Once upon a time there was a mosaic teacher whose students were all busy with their own projects, so she picked up a piece of wire and started twisting it into an egg shape. And the egg shape had a sort of tail. So she bent the tail up and it looked kind of cute. She kept mushing the egg shape around and squishing it and then wrapped it with wet plaster gauze and smoothed it out and let it dry until it hardened, and then she covered it in a couple of layers of some finely ground cementlike stuff called Winterstone - because when you glue mosaic pieces onto a form, it has to be absolutely rigid so the grout doesn't crack.
Now, this mosaic teacher was already getting the idea that this thing was starting to look like a little mouse, so she remembered that she had a very tiny amount of some pink Van Gogh tile in tiny 1/8" squares, and she thought that would make a super mouse belly, and because green is pink's complement and also because dark green makes a good camouflage for a mouse scurrying around on the forest floor, she picked out a dark bluish-green glass for the mouse's back. Because it was a sort of abstract mouse, and because she had some tiny gold beads on a string lying around, she decided to wind them around the tail all the way up so she could practice how to do that, not having much experience with beads. She consulted with her friend Diane Sykes, master bead wrangler extraordinaire, about whether to start at the top or the bottom, and received expert advice - definitely the bottom, said Diane!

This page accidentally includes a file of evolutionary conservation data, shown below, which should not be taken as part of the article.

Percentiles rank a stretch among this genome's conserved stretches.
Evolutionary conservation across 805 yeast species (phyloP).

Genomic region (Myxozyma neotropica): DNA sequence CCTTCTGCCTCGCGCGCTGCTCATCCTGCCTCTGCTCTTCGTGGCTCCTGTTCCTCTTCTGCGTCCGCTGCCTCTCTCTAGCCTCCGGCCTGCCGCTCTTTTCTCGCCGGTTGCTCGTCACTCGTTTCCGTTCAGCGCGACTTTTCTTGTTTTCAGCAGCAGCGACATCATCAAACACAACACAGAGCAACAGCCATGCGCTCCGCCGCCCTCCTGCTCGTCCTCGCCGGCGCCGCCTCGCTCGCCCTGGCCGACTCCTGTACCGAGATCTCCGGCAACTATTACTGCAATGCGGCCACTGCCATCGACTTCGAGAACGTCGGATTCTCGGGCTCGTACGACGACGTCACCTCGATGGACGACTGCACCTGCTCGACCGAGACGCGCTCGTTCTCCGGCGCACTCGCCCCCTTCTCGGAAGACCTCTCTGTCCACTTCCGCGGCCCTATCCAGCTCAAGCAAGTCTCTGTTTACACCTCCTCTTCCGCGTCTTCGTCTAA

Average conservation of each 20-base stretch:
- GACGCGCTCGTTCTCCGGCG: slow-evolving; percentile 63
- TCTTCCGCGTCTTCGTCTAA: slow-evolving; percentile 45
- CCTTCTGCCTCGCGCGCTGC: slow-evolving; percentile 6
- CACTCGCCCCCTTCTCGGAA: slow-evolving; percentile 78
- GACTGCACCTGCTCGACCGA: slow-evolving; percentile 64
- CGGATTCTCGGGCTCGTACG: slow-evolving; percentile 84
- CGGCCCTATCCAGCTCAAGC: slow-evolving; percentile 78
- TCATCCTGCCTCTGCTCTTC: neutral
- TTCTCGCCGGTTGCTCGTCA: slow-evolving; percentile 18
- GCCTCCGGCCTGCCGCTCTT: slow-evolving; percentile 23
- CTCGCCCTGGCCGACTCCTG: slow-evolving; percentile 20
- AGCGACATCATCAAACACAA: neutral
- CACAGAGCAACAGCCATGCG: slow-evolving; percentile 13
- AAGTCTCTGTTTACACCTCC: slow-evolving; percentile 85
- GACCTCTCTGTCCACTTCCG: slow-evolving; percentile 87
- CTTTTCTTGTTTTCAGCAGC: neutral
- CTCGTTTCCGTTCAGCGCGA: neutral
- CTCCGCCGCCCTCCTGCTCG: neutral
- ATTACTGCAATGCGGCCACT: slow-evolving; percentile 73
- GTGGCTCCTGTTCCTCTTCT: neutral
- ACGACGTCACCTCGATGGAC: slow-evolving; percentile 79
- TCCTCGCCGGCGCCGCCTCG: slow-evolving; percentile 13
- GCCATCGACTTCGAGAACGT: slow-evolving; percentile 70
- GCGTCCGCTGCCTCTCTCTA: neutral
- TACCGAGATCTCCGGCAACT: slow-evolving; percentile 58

The mosaic teacher rummaged around in her vast collection of buttons and things and found a couple of, I think they are tie tacks, to glue on for eyes, and cut a small black bead in half for a nose, and by this time a few weeks had gone by and the students were noticing what was going on and one of them said, Well, he's got to have ears! And the mosaic teacher said, Well, not really, it's an abstract thing, but they insisted, so she